The Federal Court recently held, in Apotex Inc. v. Pfizer Inc. et al., 2016 FC 136, that there was no legal basis to invalidate an issued patent due to non-patent of an administrative fee while the application was pending. This result arose regarding a patent where an incorrect final fee was paid many years earlier during the patent pendency.
Through out the patent process, multiple fees are required by specific deadlines. These fees include annual maintenance fees, examination fees, and final fees at the time the application is granted. The Patent Act and Patent Rules set out requirements for each of these and leaves little room for exceptions.
In Dutch Industries, a 2003 decision of the Federal Court of Appeal held that a patent application on which ‘small entity’ payments had been incorrectly made rather than large entities was deemed abandoned. The Court held that there was no provision within the Patent Act to accept ‘top up’ payments even in the event of ‘innocent errors’.
Several developments happened since 2003 to address fee payment issues. Immediately following Dutch Industries the Patent Act was amended to include provisions to temporarily allow top-up payments during a one year grace period (see Section 78.61(1) of the Act). A significant number of patent fees were topped up during this period. My data suggests that fees on at least 10,000 patent or applications were supplemented or ‘topped up’ during this one year period and over $5 million in top up fees paid.
A couple of years later, the Patent Rules were amended as they relate to fees for small entities, including provisions that allow for extensions of time for payment of large entities fees “if the Commissioner is satisfied that the circumstances justify the extension” (see Section 26(3) and 26.1 of the Rules).
In the recently Federal Court decision, an incorrect fee was paid on patent at issue while it was pending as an application. The final fee, paid once the application was allowed, had been paid on a small entity basis. The application was then granted as a patent. Years later, during the one year grace period discussed above, the patent agent for the owner attempted to pay a ‘top up’ fee but due to a series of events, the fee was not paid.
The question facing the court was whether the failure to pay the correct final fee was sufficient to invalidate the patent. The Court concluded at paragraph 94 that once the application was granted, administrative irregularities while it was an application could not be challenged.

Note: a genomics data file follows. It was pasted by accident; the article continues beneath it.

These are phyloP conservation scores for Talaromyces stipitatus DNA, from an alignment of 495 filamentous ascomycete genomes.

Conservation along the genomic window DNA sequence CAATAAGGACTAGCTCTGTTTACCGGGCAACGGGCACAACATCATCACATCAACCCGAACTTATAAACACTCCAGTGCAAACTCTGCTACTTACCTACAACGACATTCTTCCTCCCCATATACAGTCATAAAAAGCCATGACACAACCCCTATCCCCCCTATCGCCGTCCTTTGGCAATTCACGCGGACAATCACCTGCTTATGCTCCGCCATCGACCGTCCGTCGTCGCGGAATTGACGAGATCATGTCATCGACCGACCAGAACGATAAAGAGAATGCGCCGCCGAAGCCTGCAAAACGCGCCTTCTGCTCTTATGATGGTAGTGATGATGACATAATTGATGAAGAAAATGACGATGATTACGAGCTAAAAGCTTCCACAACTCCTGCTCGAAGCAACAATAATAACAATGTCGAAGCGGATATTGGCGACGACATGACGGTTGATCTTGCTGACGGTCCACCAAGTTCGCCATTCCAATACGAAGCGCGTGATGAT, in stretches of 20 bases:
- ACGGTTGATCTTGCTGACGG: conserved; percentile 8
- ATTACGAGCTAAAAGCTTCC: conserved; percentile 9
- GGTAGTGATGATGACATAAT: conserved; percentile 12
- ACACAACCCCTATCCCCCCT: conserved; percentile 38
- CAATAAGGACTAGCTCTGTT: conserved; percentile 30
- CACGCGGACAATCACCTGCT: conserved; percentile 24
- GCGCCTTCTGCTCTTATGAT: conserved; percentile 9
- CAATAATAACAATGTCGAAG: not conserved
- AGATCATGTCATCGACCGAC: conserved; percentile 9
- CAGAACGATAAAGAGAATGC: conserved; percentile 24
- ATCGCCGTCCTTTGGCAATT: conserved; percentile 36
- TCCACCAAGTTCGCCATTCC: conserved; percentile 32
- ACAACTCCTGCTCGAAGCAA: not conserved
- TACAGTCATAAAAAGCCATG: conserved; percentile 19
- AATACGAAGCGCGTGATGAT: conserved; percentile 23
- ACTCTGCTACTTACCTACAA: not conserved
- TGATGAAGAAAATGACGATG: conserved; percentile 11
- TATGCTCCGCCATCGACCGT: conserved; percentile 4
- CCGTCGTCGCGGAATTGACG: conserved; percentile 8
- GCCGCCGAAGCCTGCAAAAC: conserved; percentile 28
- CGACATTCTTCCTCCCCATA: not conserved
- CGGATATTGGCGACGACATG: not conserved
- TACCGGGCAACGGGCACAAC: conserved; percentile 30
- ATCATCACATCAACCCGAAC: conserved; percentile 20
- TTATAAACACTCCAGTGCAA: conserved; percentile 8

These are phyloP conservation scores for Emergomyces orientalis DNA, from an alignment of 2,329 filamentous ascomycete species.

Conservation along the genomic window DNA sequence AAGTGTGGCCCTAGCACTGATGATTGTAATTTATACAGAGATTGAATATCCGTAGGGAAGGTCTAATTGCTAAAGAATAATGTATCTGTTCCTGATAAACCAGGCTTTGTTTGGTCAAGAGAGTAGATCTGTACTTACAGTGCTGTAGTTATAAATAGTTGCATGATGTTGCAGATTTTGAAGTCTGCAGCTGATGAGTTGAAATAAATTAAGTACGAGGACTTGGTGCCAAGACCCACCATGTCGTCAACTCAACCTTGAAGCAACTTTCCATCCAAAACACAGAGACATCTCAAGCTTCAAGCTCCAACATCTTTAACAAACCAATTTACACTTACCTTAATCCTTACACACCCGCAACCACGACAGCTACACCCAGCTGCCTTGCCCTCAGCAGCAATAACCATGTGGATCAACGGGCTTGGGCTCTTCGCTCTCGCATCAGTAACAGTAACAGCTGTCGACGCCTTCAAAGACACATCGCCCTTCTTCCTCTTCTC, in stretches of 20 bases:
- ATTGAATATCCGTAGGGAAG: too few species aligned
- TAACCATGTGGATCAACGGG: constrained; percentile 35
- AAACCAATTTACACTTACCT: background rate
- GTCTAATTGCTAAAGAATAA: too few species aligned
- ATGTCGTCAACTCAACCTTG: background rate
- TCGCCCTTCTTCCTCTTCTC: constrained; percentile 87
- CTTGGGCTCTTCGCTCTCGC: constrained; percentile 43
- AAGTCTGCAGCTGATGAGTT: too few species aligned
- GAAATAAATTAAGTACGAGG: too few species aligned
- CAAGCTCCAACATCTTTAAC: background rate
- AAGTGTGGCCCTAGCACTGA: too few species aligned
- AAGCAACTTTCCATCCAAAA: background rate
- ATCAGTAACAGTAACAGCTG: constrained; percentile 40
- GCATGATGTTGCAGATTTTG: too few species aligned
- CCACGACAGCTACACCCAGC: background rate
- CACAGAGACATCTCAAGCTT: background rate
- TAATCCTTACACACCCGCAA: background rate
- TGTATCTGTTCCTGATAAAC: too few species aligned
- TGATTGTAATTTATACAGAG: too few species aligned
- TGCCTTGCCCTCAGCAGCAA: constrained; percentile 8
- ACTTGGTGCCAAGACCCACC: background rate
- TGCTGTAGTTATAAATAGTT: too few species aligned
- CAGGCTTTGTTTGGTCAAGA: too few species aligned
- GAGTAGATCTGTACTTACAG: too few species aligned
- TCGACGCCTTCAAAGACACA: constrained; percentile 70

There is no compelling policy reason why a failure to pay the full final fee on a patent application should invalidate a subsequently issued valid patent.
I find that there is therefore no legal basis to invalidate the 132 Patent due to the non-payment of the administrative fee.
The primary basis for this conclusion was the 2011 decision of the Federal Court of Appeal in Corlac Inc v Weatherford Canada Inc., 2011 FCA 228 which in the relevant portion focused on statements made by an applicant to the patent office during prosecution. The court distinguished the “dichotomy” or “demarcation point” between a patent application and patent:
To be clear, the concept of abandonment in paragraph 73(1)(a) operates during the prosecution of the application for a patent. Its operation is extinguished once the patent issues.
While the recent decision in Apotex Inc. v. Pfizer Inc. et al., 2016 FC 136 provides greater certainty to patent owners, who now avoid a careful review of the full history of the patent application, it does raise questions both about the specific ‘top up’ fees at issue but more generally about administrative fees during the patent process.
The effect of this decision appears to be to remove all consequences for failure to pay ‘top up’ fees during the one year grace period established after Dutch Industries, or perhaps even any large entity fees. If a small entity fee was incorrectly paid, the patent was granted and no top up was paid during the grace period, the patent is likely immune from challenge on this basis, according this decision.
Through the entire patent process, both while pending as an application and after grant, annual maintenance fees are paid, each of which can be paid on a small or large entity basis. If an incorrect fee is paid after grant, then potentially the entire patent is invalid. Why should there be this sharp demarcation between applications and granted patents for what is in practice an almost identical fee payment process? These questions will have to be addressed in future decisions.